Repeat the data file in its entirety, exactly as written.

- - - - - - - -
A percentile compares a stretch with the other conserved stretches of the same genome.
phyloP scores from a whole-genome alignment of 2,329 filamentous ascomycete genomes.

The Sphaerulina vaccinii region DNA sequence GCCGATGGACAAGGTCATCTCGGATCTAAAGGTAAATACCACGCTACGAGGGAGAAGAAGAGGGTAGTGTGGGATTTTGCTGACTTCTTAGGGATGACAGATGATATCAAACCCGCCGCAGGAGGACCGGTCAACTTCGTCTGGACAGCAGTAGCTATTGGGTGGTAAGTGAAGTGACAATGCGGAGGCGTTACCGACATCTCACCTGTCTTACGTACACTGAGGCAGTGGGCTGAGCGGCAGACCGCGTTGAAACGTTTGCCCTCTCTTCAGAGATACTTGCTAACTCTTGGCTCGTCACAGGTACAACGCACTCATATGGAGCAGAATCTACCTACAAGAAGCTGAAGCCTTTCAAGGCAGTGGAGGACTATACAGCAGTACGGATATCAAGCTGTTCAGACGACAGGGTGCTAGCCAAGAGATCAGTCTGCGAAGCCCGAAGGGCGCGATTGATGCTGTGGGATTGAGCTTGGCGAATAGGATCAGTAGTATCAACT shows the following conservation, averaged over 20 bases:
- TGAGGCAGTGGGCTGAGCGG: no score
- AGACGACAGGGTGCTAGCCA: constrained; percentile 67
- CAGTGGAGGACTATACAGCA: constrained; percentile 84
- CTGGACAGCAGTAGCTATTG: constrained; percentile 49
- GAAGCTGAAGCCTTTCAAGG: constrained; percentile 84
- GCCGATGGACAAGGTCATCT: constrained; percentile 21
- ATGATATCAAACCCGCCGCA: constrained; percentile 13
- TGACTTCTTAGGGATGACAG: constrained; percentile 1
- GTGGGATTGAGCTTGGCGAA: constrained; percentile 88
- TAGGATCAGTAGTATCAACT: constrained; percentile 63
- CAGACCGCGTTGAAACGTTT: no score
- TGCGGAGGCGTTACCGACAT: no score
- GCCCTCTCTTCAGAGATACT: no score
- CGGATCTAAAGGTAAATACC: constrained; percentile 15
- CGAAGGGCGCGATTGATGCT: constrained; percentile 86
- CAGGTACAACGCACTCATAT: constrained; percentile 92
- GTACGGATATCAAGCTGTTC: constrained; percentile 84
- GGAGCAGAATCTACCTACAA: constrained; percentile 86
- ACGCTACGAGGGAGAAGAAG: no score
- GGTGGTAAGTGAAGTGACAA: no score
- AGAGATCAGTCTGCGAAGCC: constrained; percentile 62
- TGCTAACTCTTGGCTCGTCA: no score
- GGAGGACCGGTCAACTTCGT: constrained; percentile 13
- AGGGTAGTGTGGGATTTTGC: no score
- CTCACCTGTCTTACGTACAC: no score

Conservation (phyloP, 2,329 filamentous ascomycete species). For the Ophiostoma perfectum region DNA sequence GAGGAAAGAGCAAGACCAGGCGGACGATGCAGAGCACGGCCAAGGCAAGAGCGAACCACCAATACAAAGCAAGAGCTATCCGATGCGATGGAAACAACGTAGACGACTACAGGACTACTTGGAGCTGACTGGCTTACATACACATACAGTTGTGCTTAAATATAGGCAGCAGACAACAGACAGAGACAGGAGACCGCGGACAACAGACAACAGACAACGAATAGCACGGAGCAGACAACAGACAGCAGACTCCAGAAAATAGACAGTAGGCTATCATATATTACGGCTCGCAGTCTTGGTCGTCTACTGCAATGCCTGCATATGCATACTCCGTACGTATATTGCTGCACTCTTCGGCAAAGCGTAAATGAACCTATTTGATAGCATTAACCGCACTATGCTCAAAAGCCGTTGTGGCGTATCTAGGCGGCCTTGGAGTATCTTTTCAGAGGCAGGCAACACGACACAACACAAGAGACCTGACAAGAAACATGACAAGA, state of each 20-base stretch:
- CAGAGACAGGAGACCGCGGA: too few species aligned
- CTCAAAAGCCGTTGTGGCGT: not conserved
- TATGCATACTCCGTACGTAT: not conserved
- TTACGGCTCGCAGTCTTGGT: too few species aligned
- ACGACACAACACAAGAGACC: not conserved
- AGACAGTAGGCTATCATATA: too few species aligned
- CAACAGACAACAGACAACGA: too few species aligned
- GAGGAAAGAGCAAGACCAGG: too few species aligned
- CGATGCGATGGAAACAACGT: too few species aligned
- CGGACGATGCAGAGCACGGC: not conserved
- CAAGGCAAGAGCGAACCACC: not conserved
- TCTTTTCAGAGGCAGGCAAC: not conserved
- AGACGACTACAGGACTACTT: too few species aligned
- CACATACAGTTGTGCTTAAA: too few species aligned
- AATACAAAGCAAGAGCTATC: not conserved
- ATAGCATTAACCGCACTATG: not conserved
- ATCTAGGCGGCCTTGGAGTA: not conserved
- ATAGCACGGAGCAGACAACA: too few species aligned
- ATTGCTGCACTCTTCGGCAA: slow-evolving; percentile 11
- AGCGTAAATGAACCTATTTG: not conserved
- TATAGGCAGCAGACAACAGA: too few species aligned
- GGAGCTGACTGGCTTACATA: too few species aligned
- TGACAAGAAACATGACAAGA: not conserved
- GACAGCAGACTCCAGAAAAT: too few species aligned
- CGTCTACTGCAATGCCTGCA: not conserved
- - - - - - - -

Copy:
A percentile compares a stretch with the other conserved stretches of the same genome.
phyloP scores from a whole-genome alignment of 2,329 filamentous ascomycete genomes.

The Sphaerulina vaccinii region DNA sequence GCCGATGGACAAGGTCATCTCGGATCTAAAGGTAAATACCACGCTACGAGGGAGAAGAAGAGGGTAGTGTGGGATTTTGCTGACTTCTTAGGGATGACAGATGATATCAAACCCGCCGCAGGAGGACCGGTCAACTTCGTCTGGACAGCAGTAGCTATTGGGTGGTAAGTGAAGTGACAATGCGGAGGCGTTACCGACATCTCACCTGTCTTACGTACACTGAGGCAGTGGGCTGAGCGGCAGACCGCGTTGAAACGTTTGCCCTCTCTTCAGAGATACTTGCTAACTCTTGGCTCGTCACAGGTACAACGCACTCATATGGAGCAGAATCTACCTACAAGAAGCTGAAGCCTTTCAAGGCAGTGGAGGACTATACAGCAGTACGGATATCAAGCTGTTCAGACGACAGGGTGCTAGCCAAGAGATCAGTCTGCGAAGCCCGAAGGGCGCGATTGATGCTGTGGGATTGAGCTTGGCGAATAGGATCAGTAGTATCAACT shows the following conservation, averaged over 20 bases:
- TGAGGCAGTGGGCTGAGCGG: no score
- AGACGACAGGGTGCTAGCCA: constrained; percentile 67
- CAGTGGAGGACTATACAGCA: constrained; percentile 84
- CTGGACAGCAGTAGCTATTG: constrained; percentile 49
- GAAGCTGAAGCCTTTCAAGG: constrained; percentile 84
- GCCGATGGACAAGGTCATCT: constrained; percentile 21
- ATGATATCAAACCCGCCGCA: constrained; percentile 13
- TGACTTCTTAGGGATGACAG: constrained; percentile 1
- GTGGGATTGAGCTTGGCGAA: constrained; percentile 88
- TAGGATCAGTAGTATCAACT: constrained; percentile 63
- CAGACCGCGTTGAAACGTTT: no score
- TGCGGAGGCGTTACCGACAT: no score
- GCCCTCTCTTCAGAGATACT: no score
- CGGATCTAAAGGTAAATACC: constrained; percentile 15
- CGAAGGGCGCGATTGATGCT: constrained; percentile 86
- CAGGTACAACGCACTCATAT: constrained; percentile 92
- GTACGGATATCAAGCTGTTC: constrained; percentile 84
- GGAGCAGAATCTACCTACAA: constrained; percentile 86
- ACGCTACGAGGGAGAAGAAG: no score
- GGTGGTAAGTGAAGTGACAA: no score
- AGAGATCAGTCTGCGAAGCC: constrained; percentile 62
- TGCTAACTCTTGGCTCGTCA: no score
- GGAGGACCGGTCAACTTCGT: constrained; percentile 13
- AGGGTAGTGTGGGATTTTGC: no score
- CTCACCTGTCTTACGTACAC: no score

Conservation (phyloP, 2,329 filamentous ascomycete species). For the Ophiostoma perfectum region DNA sequence GAGGAAAGAGCAAGACCAGGCGGACGATGCAGAGCACGGCCAAGGCAAGAGCGAACCACCAATACAAAGCAAGAGCTATCCGATGCGATGGAAACAACGTAGACGACTACAGGACTACTTGGAGCTGACTGGCTTACATACACATACAGTTGTGCTTAAATATAGGCAGCAGACAACAGACAGAGACAGGAGACCGCGGACAACAGACAACAGACAACGAATAGCACGGAGCAGACAACAGACAGCAGACTCCAGAAAATAGACAGTAGGCTATCATATATTACGGCTCGCAGTCTTGGTCGTCTACTGCAATGCCTGCATATGCATACTCCGTACGTATATTGCTGCACTCTTCGGCAAAGCGTAAATGAACCTATTTGATAGCATTAACCGCACTATGCTCAAAAGCCGTTGTGGCGTATCTAGGCGGCCTTGGAGTATCTTTTCAGAGGCAGGCAACACGACACAACACAAGAGACCTGACAAGAAACATGACAAGA, state of each 20-base stretch:
- CAGAGACAGGAGACCGCGGA: too few species aligned
- CTCAAAAGCCGTTGTGGCGT: not conserved
- TATGCATACTCCGTACGTAT: not conserved
- TTACGGCTCGCAGTCTTGGT: too few species aligned
- ACGACACAACACAAGAGACC: not conserved
- AGACAGTAGGCTATCATATA: too few species aligned
- CAACAGACAACAGACAACGA: too few species aligned
- GAGGAAAGAGCAAGACCAGG: too few species aligned
- CGATGCGATGGAAACAACGT: too few species aligned
- CGGACGATGCAGAGCACGGC: not conserved
- CAAGGCAAGAGCGAACCACC: not conserved
- TCTTTTCAGAGGCAGGCAAC: not conserved
- AGACGACTACAGGACTACTT: too few species aligned
- CACATACAGTTGTGCTTAAA: too few species aligned
- AATACAAAGCAAGAGCTATC: not conserved
- ATAGCATTAACCGCACTATG: not conserved
- ATCTAGGCGGCCTTGGAGTA: not conserved
- ATAGCACGGAGCAGACAACA: too few species aligned
- ATTGCTGCACTCTTCGGCAA: slow-evolving; percentile 11
- AGCGTAAATGAACCTATTTG: not conserved
- TATAGGCAGCAGACAACAGA: too few species aligned
- GGAGCTGACTGGCTTACATA: too few species aligned
- TGACAAGAAACATGACAAGA: not conserved
- GACAGCAGACTCCAGAAAAT: too few species aligned
- CGTCTACTGCAATGCCTGCA: not conserved